Preparing your expert witness for cross examination is an important duty for any trial lawyer.  Indeed, how your expert witness performs during cross-examination may make or break your client’s case.  How well your expert witness performs during cross examination, depends in large part upon how well your expert has been prepared.  We recommend the following 10 ways to prepare your expert witness to testify:

  1. Stress to your expert witness that he needs to study and prepare as though he were studying for an important final examination. Explain that success on cross-examination is often more perspiration (preparation) then inspiration.
  2. Find out what your expert is most afraid of being asked and show your expert how to deal with all of these issues.  This will help allay your expert’s anxiety.
  3. Explain how opposing counsel will use leading questions to control the examination. Demonstrate this.
  4. Identify potential soft spots/problem areas and explain to your expert how you will use direct examination to try to manage and defuse these issues. Practice this.
  5. Explain to your expert that he must tell the truth and should make concessions gracefully and readily where these are called for.  He who is strong everywhere is strong nowhere.  Emphasize that evasiveness and being defensive should be avoided. Explain and demonstrate how you may use redirect examination to clear up any false impressions.
  6. Grill your expert in a mock cross.  If possible, have a different lawyer from your firm do this work or hire a third-party consultant.  Hit the expert hard in their weakest areas.  Attack them in unexpected or tangential areas and see how they respond.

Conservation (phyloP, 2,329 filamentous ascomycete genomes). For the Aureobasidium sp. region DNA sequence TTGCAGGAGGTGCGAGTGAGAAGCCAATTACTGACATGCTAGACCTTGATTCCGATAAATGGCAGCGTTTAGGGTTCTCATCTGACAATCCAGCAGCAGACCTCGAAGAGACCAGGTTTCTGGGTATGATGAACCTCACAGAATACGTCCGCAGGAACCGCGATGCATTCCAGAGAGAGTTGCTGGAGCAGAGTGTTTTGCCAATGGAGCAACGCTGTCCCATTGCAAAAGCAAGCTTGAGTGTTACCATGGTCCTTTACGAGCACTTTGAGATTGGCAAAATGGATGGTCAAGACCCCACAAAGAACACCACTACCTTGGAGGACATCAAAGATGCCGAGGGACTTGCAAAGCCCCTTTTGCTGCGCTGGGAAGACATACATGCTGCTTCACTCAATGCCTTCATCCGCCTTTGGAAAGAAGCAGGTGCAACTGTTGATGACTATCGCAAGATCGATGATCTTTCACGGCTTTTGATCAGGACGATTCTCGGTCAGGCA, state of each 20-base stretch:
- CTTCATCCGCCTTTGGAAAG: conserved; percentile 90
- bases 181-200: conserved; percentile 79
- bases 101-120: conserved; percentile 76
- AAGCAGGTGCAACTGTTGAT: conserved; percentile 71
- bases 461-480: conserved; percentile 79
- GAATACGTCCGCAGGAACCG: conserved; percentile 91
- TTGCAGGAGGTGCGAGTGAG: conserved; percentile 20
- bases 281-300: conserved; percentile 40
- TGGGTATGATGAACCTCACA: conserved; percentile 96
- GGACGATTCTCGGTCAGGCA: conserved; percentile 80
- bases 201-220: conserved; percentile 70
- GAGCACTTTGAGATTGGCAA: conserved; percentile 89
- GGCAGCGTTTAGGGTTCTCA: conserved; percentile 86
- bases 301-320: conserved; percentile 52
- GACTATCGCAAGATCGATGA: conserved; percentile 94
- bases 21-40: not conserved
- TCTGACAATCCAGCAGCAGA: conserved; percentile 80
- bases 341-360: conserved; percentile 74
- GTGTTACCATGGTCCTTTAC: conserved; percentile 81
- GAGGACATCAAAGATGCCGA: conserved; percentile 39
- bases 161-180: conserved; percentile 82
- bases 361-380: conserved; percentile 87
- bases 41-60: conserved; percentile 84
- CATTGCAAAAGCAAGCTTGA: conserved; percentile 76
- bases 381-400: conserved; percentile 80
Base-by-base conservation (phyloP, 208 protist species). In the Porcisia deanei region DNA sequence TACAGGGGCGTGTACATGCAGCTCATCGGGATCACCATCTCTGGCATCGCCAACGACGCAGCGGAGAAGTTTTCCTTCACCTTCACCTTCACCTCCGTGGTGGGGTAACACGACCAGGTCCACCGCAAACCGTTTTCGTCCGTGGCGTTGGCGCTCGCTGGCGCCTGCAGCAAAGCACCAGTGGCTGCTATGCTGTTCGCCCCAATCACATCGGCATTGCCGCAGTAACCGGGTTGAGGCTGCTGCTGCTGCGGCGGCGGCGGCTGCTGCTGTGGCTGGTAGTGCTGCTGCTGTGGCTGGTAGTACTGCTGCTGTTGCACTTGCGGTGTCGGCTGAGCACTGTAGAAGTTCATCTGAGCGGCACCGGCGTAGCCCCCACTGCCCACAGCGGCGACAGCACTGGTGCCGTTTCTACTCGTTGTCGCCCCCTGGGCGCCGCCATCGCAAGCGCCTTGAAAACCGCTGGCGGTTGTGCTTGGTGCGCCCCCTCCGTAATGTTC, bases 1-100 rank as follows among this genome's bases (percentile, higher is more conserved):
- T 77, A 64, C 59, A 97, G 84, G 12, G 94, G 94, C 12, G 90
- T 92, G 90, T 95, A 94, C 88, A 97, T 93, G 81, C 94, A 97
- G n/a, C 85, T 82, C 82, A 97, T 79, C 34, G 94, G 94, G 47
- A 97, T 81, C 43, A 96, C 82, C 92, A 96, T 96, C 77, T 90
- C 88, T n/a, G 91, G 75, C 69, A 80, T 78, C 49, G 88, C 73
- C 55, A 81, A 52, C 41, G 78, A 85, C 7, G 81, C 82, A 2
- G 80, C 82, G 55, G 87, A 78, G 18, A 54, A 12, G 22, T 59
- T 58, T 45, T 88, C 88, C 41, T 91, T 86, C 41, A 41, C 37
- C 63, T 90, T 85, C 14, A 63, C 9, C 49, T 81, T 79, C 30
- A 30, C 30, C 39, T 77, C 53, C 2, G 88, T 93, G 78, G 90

7. Provide feedback to your expert on their body language. (Many experts exhibit nervous behaviors during cross that could be interpreted as indicating deceit.  Break your expert of any such habits).
  8. Show your expert how the facts can be their best friend.  When opposing counsel is throwing around hypotheticals or distortions, teach your expert how to use facts to pop counsel’s bubble. Remind your expert to return to the facts and other safe havens when he finds himself in trouble.
  9. Teach your expert to not let opposing counsel cut him off.  This is often one of the hardest things for an expert witness to learn.
  10. Demonstrate to your expert witness how to seize opportunities and jump on mistakes, such as being asked a “why” or other open-ended question by opposing counsel.

James J. Mangraviti, Jr., Esq. and Steven Babitsky, Esq., are frequently called by expert witnesses, their employers, and retaining counsel to train and prepare individual expert witnesses for upcoming testimony. They are former litigators who currently serve as Principals of the expert witness training company SEAK, Inc. (